4. By reason of the impugned judgment, Criminal Miscellaneous
Petition filed by the appellant has been dismissed.
5. Mr. Ashok Grover, learned Senior Counsel appearing on behalf of the
appellant would submit that as the entire cause of action arose within the
jurisdiction of the courts at Chandigarh, the learned Additional Sessions
Judge, New Delhi had no jurisdiction to take cognizance of the offence.
6. Mr. Sakesh Kumar, learned counsel appearing on behalf of the
respondent, on the other hand, would contend:
i. The cheque although was deposited at Chandigarh, the same
having been sent by Citi Bank NA for collection at Delhi, the
amount became payable at Delhi.
ii. Giving of a notice being a condition precedent for filing a
complaint petition under Section 138 of the Negotiable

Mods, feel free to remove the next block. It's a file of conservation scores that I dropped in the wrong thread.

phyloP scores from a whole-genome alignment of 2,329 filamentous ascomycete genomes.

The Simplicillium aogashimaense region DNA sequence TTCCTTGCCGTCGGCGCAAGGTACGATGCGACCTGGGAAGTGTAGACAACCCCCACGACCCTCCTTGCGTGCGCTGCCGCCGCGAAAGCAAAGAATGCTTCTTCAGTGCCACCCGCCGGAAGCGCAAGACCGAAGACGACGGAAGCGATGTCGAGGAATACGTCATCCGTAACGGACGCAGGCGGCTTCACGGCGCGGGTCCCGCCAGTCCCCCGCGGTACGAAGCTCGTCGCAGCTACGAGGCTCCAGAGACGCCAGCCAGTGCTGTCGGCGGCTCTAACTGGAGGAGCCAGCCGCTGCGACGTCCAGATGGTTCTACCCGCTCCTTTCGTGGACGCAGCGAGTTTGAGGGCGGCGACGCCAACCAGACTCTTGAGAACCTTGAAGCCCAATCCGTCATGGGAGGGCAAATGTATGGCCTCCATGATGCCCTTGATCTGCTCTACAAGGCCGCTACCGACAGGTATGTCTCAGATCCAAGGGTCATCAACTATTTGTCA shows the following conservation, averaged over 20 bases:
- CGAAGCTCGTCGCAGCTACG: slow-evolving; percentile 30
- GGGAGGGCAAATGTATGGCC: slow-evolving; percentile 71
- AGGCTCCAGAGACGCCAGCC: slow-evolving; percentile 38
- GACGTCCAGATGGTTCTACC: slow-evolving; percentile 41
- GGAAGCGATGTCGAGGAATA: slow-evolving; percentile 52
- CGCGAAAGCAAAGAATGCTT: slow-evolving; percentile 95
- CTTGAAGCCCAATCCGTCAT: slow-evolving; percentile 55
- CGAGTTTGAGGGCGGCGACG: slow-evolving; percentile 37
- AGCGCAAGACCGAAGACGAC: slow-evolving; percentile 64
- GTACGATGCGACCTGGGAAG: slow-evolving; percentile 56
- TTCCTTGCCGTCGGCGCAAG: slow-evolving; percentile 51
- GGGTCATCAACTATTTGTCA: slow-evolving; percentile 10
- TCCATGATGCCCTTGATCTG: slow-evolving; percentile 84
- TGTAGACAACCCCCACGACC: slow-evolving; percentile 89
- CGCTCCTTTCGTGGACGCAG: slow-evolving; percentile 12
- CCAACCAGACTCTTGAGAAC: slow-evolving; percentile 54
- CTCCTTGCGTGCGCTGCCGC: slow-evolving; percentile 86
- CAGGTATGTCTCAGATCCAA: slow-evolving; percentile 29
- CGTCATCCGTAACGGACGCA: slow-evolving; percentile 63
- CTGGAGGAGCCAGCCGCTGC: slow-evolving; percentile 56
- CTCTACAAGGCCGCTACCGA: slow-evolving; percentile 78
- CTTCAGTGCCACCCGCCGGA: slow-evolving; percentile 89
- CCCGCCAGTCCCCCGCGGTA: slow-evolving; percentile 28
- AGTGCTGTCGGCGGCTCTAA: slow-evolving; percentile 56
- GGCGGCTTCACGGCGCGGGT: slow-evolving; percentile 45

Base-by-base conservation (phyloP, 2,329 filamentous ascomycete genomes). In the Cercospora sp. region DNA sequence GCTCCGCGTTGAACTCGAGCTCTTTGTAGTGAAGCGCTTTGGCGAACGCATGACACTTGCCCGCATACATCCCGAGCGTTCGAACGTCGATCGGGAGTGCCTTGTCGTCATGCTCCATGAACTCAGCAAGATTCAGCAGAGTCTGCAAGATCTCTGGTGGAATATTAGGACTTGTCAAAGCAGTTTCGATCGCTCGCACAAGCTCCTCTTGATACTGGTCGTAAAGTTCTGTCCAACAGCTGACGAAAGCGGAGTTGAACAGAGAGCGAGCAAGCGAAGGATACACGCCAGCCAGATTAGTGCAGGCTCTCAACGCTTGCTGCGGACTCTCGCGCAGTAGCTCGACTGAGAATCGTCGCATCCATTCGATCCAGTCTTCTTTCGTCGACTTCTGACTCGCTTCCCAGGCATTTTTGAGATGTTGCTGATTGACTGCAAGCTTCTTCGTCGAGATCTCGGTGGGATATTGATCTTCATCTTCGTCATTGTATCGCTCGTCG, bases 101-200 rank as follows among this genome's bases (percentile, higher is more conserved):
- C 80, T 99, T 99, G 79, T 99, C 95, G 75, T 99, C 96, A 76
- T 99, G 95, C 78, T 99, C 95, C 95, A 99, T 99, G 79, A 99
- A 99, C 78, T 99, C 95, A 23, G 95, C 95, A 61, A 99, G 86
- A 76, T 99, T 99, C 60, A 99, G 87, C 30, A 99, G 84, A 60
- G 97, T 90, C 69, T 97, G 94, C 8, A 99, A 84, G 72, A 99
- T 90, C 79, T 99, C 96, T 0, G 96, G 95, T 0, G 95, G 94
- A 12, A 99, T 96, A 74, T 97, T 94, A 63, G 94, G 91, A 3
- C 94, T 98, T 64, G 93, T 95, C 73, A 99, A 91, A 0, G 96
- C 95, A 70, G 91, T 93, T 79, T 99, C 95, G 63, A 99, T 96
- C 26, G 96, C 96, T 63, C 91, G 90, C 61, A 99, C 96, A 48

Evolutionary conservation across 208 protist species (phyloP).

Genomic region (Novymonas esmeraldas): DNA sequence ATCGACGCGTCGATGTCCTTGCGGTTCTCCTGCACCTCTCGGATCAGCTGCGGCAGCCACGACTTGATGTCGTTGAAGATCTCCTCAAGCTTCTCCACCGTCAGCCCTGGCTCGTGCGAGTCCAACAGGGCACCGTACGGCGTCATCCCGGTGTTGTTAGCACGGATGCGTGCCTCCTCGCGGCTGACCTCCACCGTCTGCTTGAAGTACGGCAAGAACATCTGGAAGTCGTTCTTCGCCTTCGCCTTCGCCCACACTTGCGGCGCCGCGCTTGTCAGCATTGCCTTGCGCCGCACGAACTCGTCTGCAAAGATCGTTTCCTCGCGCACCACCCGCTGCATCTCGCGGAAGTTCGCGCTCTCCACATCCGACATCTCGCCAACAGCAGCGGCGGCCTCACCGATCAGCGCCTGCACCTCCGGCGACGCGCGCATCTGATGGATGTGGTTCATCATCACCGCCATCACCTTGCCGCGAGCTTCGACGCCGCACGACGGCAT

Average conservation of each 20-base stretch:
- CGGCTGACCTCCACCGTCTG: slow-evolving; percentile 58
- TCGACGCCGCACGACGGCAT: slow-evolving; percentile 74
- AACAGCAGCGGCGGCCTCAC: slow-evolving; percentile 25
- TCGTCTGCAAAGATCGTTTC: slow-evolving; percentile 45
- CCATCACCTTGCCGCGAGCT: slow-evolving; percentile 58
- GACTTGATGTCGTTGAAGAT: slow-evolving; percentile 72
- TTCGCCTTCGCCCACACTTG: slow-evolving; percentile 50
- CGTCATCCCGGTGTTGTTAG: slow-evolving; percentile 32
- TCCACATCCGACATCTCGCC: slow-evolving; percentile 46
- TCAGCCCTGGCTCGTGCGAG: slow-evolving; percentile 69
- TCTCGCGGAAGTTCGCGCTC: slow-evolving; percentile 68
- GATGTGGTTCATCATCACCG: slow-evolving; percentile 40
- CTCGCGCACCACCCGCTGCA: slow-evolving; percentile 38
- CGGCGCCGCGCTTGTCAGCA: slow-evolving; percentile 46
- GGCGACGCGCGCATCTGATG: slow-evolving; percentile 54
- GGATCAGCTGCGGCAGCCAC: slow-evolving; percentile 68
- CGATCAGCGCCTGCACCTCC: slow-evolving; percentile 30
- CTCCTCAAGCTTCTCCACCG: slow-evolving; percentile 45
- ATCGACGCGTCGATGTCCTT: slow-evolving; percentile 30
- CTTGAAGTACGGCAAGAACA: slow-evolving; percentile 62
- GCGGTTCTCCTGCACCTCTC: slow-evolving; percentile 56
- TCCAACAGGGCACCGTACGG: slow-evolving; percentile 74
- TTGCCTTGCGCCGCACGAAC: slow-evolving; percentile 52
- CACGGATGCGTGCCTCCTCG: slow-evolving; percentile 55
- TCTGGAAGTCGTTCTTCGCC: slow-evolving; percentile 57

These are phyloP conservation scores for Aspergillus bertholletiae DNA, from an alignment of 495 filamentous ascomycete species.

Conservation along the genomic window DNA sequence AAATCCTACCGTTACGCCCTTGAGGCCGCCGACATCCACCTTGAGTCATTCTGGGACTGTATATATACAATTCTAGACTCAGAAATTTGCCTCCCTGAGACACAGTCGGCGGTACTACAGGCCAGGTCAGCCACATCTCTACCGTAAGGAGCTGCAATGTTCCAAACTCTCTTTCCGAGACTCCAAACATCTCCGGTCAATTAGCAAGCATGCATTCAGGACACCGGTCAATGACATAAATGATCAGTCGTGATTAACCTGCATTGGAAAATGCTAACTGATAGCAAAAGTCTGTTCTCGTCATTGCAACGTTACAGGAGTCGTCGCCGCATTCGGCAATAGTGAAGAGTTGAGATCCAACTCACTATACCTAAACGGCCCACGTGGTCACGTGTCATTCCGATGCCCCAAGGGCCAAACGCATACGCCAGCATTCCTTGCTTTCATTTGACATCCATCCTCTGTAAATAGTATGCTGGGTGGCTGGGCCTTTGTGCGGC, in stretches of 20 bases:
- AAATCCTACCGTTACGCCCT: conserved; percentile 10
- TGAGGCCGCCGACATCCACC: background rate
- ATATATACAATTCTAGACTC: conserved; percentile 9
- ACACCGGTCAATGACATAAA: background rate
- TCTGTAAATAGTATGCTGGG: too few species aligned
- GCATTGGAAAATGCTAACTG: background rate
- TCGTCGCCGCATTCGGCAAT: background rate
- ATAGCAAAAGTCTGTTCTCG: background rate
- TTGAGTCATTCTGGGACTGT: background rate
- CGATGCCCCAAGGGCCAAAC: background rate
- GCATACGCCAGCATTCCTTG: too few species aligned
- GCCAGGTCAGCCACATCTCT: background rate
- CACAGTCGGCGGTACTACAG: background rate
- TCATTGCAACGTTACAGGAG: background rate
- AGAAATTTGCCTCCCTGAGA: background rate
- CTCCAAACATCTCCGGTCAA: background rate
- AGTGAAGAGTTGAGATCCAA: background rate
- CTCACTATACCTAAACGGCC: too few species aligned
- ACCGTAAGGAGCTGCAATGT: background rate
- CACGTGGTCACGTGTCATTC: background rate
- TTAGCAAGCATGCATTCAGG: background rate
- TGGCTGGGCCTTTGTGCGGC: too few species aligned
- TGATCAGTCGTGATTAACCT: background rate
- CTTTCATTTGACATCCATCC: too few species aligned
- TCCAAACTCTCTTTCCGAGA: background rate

Instruments Act, a notice having been issued from Delhi, the
Delhi Court had the requisite jurisdiction, particularly when
demand was made upon the appellant to pay the complainant at
7. Section 138 of the Negotiable Instruments Act reads as under:
"138. Dishonour of cheque for insufficiency,
etc., of funds in the account. - Where any cheque
drawn by a person on an account maintained by
him with a banker for payment of any amount of
money to another person from out of that account
for the discharge, in whole or in part, of any debt
or other liability, is returned by the bank unpaid,
either because of the amount of money standing to
the credit of that account is insufficient to honour
the cheque or that it exceeds the amount arranged
to be paid from that account by an agreement
made with that bank, such person shall be deemed
to have committed an offence and shall, without